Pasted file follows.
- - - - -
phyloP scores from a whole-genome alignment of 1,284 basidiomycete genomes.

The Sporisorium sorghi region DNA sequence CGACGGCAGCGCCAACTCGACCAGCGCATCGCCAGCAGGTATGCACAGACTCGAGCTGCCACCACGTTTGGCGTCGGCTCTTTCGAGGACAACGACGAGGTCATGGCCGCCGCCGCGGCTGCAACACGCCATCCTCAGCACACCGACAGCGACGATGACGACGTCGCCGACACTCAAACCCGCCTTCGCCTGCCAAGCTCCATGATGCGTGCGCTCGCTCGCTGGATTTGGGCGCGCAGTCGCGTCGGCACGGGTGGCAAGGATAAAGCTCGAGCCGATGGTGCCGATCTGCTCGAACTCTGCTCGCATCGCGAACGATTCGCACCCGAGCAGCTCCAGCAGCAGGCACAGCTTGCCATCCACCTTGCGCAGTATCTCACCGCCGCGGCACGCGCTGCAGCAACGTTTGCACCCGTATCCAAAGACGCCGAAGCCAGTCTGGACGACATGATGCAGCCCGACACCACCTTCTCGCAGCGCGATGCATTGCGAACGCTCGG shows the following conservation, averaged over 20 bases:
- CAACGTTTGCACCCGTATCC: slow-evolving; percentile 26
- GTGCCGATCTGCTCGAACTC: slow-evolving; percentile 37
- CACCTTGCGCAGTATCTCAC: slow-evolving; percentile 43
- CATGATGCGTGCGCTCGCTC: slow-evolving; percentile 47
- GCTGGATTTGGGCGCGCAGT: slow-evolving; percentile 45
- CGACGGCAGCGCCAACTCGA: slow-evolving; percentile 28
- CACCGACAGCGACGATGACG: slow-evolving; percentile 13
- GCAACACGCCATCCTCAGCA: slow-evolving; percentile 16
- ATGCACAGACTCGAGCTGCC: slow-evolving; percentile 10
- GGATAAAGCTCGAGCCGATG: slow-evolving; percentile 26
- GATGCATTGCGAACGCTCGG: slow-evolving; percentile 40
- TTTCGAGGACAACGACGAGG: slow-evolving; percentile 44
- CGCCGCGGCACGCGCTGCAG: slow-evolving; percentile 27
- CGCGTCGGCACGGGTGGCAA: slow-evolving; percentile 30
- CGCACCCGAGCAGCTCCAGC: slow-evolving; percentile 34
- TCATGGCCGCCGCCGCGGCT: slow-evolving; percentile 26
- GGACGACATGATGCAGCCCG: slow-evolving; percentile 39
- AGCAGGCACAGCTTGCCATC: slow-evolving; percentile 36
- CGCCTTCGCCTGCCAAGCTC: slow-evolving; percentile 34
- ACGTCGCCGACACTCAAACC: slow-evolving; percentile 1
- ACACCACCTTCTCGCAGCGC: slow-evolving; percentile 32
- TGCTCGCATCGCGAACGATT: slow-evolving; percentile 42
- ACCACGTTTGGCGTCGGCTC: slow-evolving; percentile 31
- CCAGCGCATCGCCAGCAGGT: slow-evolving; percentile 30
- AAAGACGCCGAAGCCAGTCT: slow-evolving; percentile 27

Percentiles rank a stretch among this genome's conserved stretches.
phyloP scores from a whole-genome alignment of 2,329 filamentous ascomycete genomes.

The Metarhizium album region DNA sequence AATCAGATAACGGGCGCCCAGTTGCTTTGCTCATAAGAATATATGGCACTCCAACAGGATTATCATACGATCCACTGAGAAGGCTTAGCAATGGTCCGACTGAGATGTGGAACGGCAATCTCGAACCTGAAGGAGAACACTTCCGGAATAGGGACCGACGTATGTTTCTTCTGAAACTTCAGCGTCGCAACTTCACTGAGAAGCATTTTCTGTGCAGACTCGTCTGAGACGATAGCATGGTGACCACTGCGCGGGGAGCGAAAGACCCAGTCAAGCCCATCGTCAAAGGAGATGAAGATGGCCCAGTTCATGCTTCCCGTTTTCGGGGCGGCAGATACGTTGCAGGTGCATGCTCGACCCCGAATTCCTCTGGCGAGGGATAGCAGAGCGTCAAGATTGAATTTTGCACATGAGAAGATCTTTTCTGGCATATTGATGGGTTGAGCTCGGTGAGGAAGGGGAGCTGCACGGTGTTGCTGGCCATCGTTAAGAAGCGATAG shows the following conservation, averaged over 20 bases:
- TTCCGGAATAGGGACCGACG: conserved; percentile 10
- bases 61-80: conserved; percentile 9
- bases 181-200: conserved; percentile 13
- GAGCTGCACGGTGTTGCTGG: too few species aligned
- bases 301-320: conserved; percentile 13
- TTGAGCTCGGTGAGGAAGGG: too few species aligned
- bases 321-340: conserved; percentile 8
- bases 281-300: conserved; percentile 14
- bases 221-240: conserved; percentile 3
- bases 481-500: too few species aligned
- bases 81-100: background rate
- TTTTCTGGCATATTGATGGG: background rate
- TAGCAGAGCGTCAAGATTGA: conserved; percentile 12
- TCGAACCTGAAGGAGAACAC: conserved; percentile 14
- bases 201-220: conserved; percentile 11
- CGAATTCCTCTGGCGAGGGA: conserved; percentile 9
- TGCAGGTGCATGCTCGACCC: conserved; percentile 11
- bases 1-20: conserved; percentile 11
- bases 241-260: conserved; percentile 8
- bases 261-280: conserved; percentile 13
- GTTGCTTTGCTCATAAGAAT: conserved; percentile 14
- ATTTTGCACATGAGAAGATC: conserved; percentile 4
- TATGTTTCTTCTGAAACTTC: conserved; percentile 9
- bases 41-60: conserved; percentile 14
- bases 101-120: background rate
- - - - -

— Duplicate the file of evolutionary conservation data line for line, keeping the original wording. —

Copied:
phyloP scores from a whole-genome alignment of 1,284 basidiomycete genomes.

The Sporisorium sorghi region DNA sequence CGACGGCAGCGCCAACTCGACCAGCGCATCGCCAGCAGGTATGCACAGACTCGAGCTGCCACCACGTTTGGCGTCGGCTCTTTCGAGGACAACGACGAGGTCATGGCCGCCGCCGCGGCTGCAACACGCCATCCTCAGCACACCGACAGCGACGATGACGACGTCGCCGACACTCAAACCCGCCTTCGCCTGCCAAGCTCCATGATGCGTGCGCTCGCTCGCTGGATTTGGGCGCGCAGTCGCGTCGGCACGGGTGGCAAGGATAAAGCTCGAGCCGATGGTGCCGATCTGCTCGAACTCTGCTCGCATCGCGAACGATTCGCACCCGAGCAGCTCCAGCAGCAGGCACAGCTTGCCATCCACCTTGCGCAGTATCTCACCGCCGCGGCACGCGCTGCAGCAACGTTTGCACCCGTATCCAAAGACGCCGAAGCCAGTCTGGACGACATGATGCAGCCCGACACCACCTTCTCGCAGCGCGATGCATTGCGAACGCTCGG shows the following conservation, averaged over 20 bases:
- CAACGTTTGCACCCGTATCC: slow-evolving; percentile 26
- GTGCCGATCTGCTCGAACTC: slow-evolving; percentile 37
- CACCTTGCGCAGTATCTCAC: slow-evolving; percentile 43
- CATGATGCGTGCGCTCGCTC: slow-evolving; percentile 47
- GCTGGATTTGGGCGCGCAGT: slow-evolving; percentile 45
- CGACGGCAGCGCCAACTCGA: slow-evolving; percentile 28
- CACCGACAGCGACGATGACG: slow-evolving; percentile 13
- GCAACACGCCATCCTCAGCA: slow-evolving; percentile 16
- ATGCACAGACTCGAGCTGCC: slow-evolving; percentile 10
- GGATAAAGCTCGAGCCGATG: slow-evolving; percentile 26
- GATGCATTGCGAACGCTCGG: slow-evolving; percentile 40
- TTTCGAGGACAACGACGAGG: slow-evolving; percentile 44
- CGCCGCGGCACGCGCTGCAG: slow-evolving; percentile 27
- CGCGTCGGCACGGGTGGCAA: slow-evolving; percentile 30
- CGCACCCGAGCAGCTCCAGC: slow-evolving; percentile 34
- TCATGGCCGCCGCCGCGGCT: slow-evolving; percentile 26
- GGACGACATGATGCAGCCCG: slow-evolving; percentile 39
- AGCAGGCACAGCTTGCCATC: slow-evolving; percentile 36
- CGCCTTCGCCTGCCAAGCTC: slow-evolving; percentile 34
- ACGTCGCCGACACTCAAACC: slow-evolving; percentile 1
- ACACCACCTTCTCGCAGCGC: slow-evolving; percentile 32
- TGCTCGCATCGCGAACGATT: slow-evolving; percentile 42
- ACCACGTTTGGCGTCGGCTC: slow-evolving; percentile 31
- CCAGCGCATCGCCAGCAGGT: slow-evolving; percentile 30
- AAAGACGCCGAAGCCAGTCT: slow-evolving; percentile 27

Percentiles rank a stretch among this genome's conserved stretches.
phyloP scores from a whole-genome alignment of 2,329 filamentous ascomycete genomes.

The Metarhizium album region DNA sequence AATCAGATAACGGGCGCCCAGTTGCTTTGCTCATAAGAATATATGGCACTCCAACAGGATTATCATACGATCCACTGAGAAGGCTTAGCAATGGTCCGACTGAGATGTGGAACGGCAATCTCGAACCTGAAGGAGAACACTTCCGGAATAGGGACCGACGTATGTTTCTTCTGAAACTTCAGCGTCGCAACTTCACTGAGAAGCATTTTCTGTGCAGACTCGTCTGAGACGATAGCATGGTGACCACTGCGCGGGGAGCGAAAGACCCAGTCAAGCCCATCGTCAAAGGAGATGAAGATGGCCCAGTTCATGCTTCCCGTTTTCGGGGCGGCAGATACGTTGCAGGTGCATGCTCGACCCCGAATTCCTCTGGCGAGGGATAGCAGAGCGTCAAGATTGAATTTTGCACATGAGAAGATCTTTTCTGGCATATTGATGGGTTGAGCTCGGTGAGGAAGGGGAGCTGCACGGTGTTGCTGGCCATCGTTAAGAAGCGATAG shows the following conservation, averaged over 20 bases:
- TTCCGGAATAGGGACCGACG: conserved; percentile 10
- bases 61-80: conserved; percentile 9
- bases 181-200: conserved; percentile 13
- GAGCTGCACGGTGTTGCTGG: too few species aligned
- bases 301-320: conserved; percentile 13
- TTGAGCTCGGTGAGGAAGGG: too few species aligned
- bases 321-340: conserved; percentile 8
- bases 281-300: conserved; percentile 14
- bases 221-240: conserved; percentile 3
- bases 481-500: too few species aligned
- bases 81-100: background rate
- TTTTCTGGCATATTGATGGG: background rate
- TAGCAGAGCGTCAAGATTGA: conserved; percentile 12
- TCGAACCTGAAGGAGAACAC: conserved; percentile 14
- bases 201-220: conserved; percentile 11
- CGAATTCCTCTGGCGAGGGA: conserved; percentile 9
- TGCAGGTGCATGCTCGACCC: conserved; percentile 11
- bases 1-20: conserved; percentile 11
- bases 241-260: conserved; percentile 8
- bases 261-280: conserved; percentile 13
- GTTGCTTTGCTCATAAGAAT: conserved; percentile 14
- ATTTTGCACATGAGAAGATC: conserved; percentile 4
- TATGTTTCTTCTGAAACTTC: conserved; percentile 9
- bases 41-60: conserved; percentile 14
- bases 101-120: background rate